Having got that out of the way, briefly, let’s move on and see what Miles did achieve in his career before his terrible ordeal.
Some may remember him as the oily son of hero Harry Joy from the movie Bliss (1985). This teenager who is going to be a doctor, according to his parents, in the meantime, earns his money dealing drugs and paying his younger sister cash to fellate him in his bedroom. There is a surreal scene where he is dressed in Nazi uniform as she is doing so. His character will descend to paying the money to have his father committed to an asylum…
It’s a good role for the budding young actor as he exudes experience beyond his years and shows a surprising caring side as well to his character.
“…He’s a businessman. A very successful businessman,” says Miles’ character about his career choice to work for a criminal drug dealer.
It is perhaps interesting that Miles did fall prey to criminals who fed his drug addiction… Or was it just a peer group that was recreationally using… or both?! I was dealt what someone suggested was marijuana laced with formaldehyde one evening by so-called ‘friends’ and my young mind was never the same again. So, I can relate to Miles and the fact that it can take years to rid yourself of drug addiction… especially when it’s around you!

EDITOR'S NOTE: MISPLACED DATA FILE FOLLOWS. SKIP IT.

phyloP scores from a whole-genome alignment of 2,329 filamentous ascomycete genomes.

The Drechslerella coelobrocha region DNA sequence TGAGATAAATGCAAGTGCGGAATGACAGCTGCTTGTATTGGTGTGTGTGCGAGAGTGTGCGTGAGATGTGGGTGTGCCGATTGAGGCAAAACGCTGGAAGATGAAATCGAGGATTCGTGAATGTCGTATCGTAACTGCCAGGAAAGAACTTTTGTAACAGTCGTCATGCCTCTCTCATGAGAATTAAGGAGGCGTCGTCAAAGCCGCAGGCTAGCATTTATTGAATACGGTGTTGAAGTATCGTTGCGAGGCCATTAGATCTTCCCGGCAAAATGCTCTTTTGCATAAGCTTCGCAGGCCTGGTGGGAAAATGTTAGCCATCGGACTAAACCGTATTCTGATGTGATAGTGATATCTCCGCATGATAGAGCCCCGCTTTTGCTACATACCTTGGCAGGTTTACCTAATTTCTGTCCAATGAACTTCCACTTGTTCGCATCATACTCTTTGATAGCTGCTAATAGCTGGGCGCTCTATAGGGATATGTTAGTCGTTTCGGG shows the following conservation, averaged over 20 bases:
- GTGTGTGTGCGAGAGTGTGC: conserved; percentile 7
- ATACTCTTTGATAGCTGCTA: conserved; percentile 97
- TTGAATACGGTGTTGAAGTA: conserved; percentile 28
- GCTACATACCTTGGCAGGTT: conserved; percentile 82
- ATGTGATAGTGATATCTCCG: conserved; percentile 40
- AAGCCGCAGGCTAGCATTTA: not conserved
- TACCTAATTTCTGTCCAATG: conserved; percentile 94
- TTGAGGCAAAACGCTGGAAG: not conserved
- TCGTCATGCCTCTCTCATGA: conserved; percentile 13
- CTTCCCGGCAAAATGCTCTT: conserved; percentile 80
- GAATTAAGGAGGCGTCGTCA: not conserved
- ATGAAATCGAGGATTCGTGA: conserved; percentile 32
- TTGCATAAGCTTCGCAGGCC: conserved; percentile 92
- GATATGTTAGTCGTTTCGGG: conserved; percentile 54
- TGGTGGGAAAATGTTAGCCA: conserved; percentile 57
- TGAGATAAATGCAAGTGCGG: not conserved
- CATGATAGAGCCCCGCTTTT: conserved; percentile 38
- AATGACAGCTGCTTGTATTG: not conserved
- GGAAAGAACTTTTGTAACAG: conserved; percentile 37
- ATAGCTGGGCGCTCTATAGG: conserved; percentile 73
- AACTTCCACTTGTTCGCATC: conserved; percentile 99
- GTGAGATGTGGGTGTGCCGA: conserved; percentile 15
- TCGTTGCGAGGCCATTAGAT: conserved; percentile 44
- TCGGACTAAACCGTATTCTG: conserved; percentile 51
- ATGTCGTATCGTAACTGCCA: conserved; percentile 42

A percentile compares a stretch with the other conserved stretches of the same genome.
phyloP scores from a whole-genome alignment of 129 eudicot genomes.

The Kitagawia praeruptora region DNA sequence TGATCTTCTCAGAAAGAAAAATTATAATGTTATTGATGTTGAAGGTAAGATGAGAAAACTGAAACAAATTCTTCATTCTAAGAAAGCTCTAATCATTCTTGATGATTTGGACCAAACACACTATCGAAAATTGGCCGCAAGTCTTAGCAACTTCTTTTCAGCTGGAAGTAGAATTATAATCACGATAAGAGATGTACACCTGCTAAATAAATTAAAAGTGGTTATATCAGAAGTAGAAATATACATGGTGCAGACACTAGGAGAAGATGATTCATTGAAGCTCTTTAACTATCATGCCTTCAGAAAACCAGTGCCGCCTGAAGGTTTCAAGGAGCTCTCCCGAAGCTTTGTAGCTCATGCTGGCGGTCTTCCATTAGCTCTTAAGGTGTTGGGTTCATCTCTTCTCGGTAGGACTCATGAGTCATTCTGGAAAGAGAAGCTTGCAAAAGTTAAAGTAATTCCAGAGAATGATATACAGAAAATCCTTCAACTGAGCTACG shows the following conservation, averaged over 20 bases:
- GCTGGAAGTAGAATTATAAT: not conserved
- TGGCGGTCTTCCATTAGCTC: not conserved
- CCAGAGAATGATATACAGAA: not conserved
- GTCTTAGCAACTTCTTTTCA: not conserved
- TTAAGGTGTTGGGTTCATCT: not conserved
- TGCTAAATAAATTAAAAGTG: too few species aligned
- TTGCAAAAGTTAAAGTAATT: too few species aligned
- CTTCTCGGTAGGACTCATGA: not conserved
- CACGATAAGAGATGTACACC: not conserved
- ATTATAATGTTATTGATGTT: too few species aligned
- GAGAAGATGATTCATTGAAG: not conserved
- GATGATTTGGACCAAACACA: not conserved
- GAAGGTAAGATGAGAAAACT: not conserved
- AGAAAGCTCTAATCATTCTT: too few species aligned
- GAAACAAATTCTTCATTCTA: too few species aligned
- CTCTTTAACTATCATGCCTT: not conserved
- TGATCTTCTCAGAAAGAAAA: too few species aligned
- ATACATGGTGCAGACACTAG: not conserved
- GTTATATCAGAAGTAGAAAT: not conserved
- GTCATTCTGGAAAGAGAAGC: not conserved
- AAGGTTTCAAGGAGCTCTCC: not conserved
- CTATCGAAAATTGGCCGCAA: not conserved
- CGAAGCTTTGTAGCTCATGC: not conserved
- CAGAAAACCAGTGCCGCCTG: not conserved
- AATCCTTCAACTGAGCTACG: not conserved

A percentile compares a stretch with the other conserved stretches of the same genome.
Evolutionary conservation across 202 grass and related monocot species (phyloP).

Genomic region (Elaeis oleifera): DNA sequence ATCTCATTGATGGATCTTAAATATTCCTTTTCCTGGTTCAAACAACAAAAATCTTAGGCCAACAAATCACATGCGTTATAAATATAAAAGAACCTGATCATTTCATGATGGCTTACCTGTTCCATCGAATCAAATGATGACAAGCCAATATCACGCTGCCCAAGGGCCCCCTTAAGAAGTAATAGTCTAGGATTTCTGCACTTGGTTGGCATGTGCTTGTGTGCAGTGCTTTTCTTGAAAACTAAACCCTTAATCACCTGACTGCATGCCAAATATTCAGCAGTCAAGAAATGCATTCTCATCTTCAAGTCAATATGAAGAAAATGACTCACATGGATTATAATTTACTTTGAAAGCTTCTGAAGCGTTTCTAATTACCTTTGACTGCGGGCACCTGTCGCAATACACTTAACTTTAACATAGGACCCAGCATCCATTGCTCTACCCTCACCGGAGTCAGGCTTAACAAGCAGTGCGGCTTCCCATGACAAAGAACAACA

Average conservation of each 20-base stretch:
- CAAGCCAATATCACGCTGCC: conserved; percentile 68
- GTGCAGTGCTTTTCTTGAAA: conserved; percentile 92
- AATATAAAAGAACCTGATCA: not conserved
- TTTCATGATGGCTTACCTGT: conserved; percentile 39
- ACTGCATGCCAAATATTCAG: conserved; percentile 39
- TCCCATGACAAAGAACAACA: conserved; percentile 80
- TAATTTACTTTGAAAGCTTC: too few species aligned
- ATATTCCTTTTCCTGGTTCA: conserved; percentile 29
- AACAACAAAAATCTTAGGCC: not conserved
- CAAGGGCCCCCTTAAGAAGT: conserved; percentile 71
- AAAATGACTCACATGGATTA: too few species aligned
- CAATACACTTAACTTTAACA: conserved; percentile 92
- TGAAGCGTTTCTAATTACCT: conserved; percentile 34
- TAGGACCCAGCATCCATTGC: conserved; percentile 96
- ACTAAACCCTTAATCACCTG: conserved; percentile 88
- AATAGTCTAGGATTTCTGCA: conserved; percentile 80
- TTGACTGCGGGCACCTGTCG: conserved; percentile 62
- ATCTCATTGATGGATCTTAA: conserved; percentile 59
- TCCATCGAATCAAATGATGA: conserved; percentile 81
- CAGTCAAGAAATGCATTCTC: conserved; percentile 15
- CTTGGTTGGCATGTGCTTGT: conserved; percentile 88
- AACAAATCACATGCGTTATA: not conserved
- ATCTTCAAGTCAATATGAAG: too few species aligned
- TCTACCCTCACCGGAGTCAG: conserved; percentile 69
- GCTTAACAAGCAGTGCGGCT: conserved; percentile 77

Then you become isolated after your behaviour changes due to ensuing mental illness or depression and it becomes more so when you lose friends and work – you then descend into the hell which it summons, perhaps for years and even decades.
Apparently, Miles’ depression was so mind-numbing that he had to undergo, or chose to undergo, a long series of electro convulsive therapy treatments….
The trouble with the actor’s career must have happened shortly after his appearance in Kaufman and Hart’s play Once in a Lifetime, which played the Sydney Opera House from 30 May 1990 until 7 July the same year. It was his last official major stage appearance according to records.